The obvious purpose of wearing a mouthguard during contact sports is to prevent teeth from breaking cracking, or fracturing. Mouthguards create a barrier between someones elbow and another players teeth, taking the impact of the blow, distri-buting the force, preventing knocked out or broken teeth.
Tooth Displacement Trauma
When the tooth loosens due to the force of a blow it’s referred to as tooth displacement. Over time, a displaced tooth will continue to loosen, eventually falling out. Displaced teeth call for immediate attention to move the tooth firmly into the socket, preventing future movement.
Avoids Jawbone Fractures
In addition to broken teeth, cracks and painful tissue damage, mouthguards can help avoid potential jaw fractures. A mouthguard will displace the force of a blow that could otherwise be too much for a jaw to handle. A direct hit to the head can cause teeth to bang together, putting too much pressure on the jawbones, ultimately causing breaks or fractures. Severe jawbone and joint injuries could end up requiring surgery with general anesthesia that involve a hospital stay. If the injury is severe, having the jaw wired shut for 30 days may be necessary as well. Bottom line, mouthguards provide padding that can protect the jaw from factures and surgery.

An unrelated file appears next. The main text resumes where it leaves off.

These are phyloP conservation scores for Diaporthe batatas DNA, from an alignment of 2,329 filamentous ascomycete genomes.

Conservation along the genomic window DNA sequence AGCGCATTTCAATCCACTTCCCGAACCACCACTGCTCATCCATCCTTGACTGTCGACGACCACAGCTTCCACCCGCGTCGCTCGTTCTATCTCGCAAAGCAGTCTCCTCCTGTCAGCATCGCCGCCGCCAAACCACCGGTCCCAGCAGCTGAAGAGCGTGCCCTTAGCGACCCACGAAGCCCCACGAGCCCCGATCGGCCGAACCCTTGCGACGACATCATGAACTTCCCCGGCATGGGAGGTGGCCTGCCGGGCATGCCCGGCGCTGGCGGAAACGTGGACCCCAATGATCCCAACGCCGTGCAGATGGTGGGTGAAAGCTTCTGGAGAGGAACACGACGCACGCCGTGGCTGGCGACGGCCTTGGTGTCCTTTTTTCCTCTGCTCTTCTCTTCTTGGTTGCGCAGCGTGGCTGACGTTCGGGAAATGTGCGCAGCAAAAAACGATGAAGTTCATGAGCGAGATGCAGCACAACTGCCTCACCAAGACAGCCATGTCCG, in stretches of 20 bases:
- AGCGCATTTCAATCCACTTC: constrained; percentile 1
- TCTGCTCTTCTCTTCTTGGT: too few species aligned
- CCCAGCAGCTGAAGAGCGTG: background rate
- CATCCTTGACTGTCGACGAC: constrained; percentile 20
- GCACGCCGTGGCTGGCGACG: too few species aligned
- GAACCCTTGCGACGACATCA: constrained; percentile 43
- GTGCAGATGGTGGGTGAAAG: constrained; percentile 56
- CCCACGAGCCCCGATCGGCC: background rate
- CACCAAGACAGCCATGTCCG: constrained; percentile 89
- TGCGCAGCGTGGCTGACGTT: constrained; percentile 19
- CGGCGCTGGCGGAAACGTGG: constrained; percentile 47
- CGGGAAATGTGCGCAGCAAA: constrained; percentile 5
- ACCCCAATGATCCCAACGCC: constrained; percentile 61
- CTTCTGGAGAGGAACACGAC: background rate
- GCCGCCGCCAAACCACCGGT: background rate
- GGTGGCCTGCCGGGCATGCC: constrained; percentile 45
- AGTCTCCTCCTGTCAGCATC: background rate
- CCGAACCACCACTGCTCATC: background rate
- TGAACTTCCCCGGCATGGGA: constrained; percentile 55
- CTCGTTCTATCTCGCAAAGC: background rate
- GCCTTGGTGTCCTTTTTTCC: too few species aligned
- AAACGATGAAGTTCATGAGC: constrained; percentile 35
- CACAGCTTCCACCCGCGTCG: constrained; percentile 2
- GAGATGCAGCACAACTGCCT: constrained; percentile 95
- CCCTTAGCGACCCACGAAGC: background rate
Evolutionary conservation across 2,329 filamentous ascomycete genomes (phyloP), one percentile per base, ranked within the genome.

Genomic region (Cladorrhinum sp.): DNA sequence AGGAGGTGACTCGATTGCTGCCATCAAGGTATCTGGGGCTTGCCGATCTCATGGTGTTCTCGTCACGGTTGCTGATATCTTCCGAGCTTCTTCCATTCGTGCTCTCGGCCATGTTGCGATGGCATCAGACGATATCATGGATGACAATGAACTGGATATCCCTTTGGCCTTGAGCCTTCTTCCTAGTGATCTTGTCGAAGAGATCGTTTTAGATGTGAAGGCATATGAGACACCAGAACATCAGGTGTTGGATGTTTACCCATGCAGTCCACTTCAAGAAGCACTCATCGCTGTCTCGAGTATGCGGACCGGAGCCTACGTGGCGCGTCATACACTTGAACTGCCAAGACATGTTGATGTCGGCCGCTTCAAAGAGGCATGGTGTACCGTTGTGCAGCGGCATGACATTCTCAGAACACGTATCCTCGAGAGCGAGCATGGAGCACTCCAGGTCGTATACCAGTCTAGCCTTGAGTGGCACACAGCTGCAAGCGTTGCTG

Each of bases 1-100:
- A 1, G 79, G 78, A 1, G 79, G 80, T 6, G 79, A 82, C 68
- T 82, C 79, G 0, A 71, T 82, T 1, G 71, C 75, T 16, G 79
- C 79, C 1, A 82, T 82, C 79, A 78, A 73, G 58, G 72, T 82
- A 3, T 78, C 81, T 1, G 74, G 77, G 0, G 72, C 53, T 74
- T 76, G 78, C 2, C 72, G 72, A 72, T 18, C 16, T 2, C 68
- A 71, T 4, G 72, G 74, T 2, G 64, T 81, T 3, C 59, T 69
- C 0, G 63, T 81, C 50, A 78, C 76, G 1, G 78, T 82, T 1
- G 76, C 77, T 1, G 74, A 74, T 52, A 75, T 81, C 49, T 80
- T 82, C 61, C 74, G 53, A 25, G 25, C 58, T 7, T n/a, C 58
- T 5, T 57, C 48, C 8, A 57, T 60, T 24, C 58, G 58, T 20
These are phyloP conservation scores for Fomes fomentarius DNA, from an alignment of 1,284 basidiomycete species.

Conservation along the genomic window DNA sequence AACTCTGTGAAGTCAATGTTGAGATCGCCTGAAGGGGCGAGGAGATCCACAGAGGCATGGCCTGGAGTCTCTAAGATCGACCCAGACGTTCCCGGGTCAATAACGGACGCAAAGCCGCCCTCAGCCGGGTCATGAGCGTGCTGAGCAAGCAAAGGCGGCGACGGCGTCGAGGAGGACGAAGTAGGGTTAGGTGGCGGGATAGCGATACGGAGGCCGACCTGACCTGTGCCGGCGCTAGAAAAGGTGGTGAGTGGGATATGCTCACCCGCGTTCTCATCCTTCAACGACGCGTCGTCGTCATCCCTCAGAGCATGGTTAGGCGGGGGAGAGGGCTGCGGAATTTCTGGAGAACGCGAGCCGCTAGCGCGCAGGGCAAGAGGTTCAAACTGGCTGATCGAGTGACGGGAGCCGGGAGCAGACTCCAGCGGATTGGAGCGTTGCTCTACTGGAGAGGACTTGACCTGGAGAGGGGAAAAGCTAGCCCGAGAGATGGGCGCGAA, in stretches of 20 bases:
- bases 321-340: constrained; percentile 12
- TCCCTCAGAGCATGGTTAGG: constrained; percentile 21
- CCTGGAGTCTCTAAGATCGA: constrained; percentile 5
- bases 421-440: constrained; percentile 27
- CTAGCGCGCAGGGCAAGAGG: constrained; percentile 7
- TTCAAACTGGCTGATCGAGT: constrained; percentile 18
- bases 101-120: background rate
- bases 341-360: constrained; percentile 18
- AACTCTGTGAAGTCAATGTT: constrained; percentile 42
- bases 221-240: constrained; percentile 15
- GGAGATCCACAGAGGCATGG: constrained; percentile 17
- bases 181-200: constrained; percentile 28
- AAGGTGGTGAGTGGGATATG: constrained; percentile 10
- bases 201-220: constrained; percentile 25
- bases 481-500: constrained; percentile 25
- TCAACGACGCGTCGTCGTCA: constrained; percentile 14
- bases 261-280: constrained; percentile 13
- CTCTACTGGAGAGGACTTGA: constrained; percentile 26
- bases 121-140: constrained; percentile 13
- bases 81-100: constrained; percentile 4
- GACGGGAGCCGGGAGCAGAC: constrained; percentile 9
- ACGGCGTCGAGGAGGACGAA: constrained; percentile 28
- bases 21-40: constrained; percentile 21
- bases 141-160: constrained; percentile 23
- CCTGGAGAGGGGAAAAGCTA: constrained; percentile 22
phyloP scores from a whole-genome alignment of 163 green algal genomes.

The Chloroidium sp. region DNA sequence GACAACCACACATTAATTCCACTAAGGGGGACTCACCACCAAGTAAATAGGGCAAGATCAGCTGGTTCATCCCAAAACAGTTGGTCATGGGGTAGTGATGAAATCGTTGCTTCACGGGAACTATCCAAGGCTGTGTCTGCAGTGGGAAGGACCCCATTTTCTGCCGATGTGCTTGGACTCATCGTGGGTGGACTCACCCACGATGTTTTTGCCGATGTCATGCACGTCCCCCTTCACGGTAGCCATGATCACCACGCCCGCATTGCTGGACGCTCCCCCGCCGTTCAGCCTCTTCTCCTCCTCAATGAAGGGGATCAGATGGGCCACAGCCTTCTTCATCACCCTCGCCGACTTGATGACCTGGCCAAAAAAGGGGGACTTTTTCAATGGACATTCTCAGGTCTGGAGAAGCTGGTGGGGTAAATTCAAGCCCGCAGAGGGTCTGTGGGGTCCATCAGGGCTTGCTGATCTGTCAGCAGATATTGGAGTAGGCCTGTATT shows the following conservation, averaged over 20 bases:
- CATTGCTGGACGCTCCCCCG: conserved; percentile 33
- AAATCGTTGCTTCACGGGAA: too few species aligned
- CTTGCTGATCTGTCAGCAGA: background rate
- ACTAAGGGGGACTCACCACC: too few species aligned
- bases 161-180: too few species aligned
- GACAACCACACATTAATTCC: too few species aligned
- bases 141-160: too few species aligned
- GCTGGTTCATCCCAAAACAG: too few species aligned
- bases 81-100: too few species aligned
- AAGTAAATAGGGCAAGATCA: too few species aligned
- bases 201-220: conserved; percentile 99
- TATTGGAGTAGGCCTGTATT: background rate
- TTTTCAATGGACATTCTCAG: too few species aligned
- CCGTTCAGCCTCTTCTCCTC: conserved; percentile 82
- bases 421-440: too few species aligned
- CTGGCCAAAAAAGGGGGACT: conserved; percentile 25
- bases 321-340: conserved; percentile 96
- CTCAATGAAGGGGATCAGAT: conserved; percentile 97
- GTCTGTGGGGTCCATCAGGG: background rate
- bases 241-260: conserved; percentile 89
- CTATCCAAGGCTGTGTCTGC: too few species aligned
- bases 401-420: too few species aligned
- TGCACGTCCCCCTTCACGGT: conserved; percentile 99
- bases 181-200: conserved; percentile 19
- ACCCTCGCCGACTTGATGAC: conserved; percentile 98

Contact Sports and Braces
Players that wear braces can end up with the serious injuries mentioned above along with painful mouth lacerations if they get hit in the face. This form of injury can end up requiring extensive repairs and prolong the orthodontic treatment time.
Choosing a MouthguardBoil